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News > Companies
LTCM to repay debts
June 18, 1999: 2:03 p.m. ET

Original investors in Long-Term Capital to get money back by January
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NEW YORK (CNNfn) - Long-Term Capital Management, the embattled hedge fund that required a $3.5 billion bailout from Wall Street's top investment banks last year, plans to repay its original investors by the end of the year.
     In a letter sent to its earliest investors Thursday, Long-Term Capital's managers said it would repay the group's initial investors -- primarily wealthy individuals and institutions -- in full by year's end "to permit them to reinvest as they choose," said Peter Rosenthal, a company spokesman.
     The payment -- which sources place between $450 million and $500 million -- comes as the hedge fund reported a 20 percent gain in portfolio value since it nearly collapsed last fall.
     The 14 investment banks that helped bail the fund out last September --including Merrill Lynch & Co. (MER), Goldman Sachs (GS), Morgan Stanley Dean Witter and USB Securities, among others -- also could see some return on their investment as well, although such payments are not clearly spelled out in the letter.
     The Greenwich, Conn.-based hedge fund, founded by former Salomon Inc. Vice Chairman John Meriwether, roiled markets last fall when it was nearly forced to liquidate billions of dollars in investments to meet minimum capital requirements before the Federal Reserve stepped in to negotiate a bail-out plan.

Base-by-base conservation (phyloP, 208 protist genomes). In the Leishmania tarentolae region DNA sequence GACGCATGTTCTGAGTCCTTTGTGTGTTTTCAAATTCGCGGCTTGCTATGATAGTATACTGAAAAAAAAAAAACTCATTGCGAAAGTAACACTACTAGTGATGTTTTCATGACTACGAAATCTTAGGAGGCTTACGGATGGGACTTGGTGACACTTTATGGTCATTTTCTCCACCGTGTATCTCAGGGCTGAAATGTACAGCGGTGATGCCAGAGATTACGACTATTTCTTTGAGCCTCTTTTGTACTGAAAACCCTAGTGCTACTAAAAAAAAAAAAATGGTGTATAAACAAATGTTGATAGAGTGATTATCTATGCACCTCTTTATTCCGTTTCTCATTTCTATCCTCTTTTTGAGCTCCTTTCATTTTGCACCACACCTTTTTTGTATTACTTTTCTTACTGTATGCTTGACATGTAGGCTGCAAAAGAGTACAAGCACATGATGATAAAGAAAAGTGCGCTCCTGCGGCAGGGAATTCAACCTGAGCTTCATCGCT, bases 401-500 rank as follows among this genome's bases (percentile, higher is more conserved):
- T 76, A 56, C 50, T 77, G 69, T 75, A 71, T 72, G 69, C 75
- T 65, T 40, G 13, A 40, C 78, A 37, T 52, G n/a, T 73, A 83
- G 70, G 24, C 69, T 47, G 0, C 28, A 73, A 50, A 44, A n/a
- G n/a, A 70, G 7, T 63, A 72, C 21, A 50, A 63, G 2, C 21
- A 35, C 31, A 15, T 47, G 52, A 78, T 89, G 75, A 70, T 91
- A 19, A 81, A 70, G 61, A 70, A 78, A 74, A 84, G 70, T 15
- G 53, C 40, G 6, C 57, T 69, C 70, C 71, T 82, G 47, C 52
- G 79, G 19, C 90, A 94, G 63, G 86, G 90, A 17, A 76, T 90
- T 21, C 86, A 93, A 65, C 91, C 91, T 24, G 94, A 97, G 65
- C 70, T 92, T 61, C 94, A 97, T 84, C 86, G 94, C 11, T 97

Using less risky investments controlled predominantly by the investment bank consortium, the fund quickly returned to profitability, however, and Meriwether is now reportedly talking to other Wall Street executives about buying out the fund and re-launching it under a new image.
     Steven Lonsdorf, president of Van Hedge Fund Advisor International, said while the repayment plan is "a nice gesture," he would be very surprised if many are willing to hand over large chunks of capital to Meriwether again.
     "With the stigma that's on this fund, I can't believe there would be much interest in jumping back in with John Meriwether with a big chunk of money," Lonsdorf said. "He may be able to attract some new money because he has a reputation for making money. But I would assume that [the original investors] ... will be very happy to get their original investment back and go home."Back to top

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Most stock quote data provided by BATS. Market indices are shown in real time, except for the DJIA, which is delayed by two minutes. All times are ET. Disclaimer.

Morningstar: © 2014 Morningstar, Inc. All Rights Reserved.

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Chicago Mercantile Association: Certain market data is the property of Chicago Mercantile Exchange Inc. and its licensors. All rights reserved.

Dow Jones: The Dow Jones branded indices are proprietary to and are calculated, distributed and marketed by DJI Opco, a subsidiary of S&P Dow Jones Indices LLC and have been licensed for use to S&P Opco, LLC and CNN. Standard & Poor's and S&P are registered trademarks of Standard & Poor’s Financial Services LLC and Dow Jones is a registered trademark of Dow Jones Trademark Holdings LLC. All content of the Dow Jones branded indices © S&P Dow Jones Indices LLC 2014 and/or its affiliates.